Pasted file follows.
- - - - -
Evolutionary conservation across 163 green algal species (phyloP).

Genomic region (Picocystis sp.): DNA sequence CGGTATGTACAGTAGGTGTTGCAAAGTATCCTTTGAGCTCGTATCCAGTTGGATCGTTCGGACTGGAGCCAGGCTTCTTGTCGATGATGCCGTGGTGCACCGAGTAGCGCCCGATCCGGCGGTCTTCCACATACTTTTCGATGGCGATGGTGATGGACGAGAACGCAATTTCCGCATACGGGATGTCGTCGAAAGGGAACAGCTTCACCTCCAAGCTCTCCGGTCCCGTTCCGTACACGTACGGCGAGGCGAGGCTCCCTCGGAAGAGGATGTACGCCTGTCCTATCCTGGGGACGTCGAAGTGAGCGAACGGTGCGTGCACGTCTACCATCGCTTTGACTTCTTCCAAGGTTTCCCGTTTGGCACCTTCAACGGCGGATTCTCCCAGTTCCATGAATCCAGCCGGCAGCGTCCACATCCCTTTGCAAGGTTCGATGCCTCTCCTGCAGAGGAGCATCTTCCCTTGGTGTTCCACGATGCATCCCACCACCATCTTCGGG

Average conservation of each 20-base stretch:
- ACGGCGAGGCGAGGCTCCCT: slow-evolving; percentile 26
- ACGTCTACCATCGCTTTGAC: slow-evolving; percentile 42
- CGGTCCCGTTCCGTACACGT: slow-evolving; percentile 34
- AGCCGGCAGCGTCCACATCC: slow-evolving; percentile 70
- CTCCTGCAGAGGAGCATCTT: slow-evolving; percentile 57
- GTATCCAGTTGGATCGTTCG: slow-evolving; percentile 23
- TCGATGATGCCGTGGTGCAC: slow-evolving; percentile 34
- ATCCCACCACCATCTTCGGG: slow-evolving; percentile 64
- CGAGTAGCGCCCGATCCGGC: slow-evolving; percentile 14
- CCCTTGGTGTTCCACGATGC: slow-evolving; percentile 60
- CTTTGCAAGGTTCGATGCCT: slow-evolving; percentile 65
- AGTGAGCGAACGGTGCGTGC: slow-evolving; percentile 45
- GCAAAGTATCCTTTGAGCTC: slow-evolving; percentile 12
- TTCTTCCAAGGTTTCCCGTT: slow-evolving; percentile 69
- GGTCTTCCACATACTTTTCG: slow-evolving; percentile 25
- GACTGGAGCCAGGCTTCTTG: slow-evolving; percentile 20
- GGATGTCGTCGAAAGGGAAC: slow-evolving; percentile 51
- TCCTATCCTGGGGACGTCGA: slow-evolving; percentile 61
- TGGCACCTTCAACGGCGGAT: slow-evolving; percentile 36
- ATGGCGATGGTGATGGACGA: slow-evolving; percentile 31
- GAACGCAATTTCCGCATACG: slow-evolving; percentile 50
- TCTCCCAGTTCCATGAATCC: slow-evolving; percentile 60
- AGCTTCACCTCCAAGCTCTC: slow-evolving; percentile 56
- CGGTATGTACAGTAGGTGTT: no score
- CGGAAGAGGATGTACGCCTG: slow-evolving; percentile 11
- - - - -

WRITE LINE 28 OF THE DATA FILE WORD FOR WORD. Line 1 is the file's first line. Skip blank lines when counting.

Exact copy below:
- CGGAAGAGGATGTACGCCTG: slow-evolving; percentile 11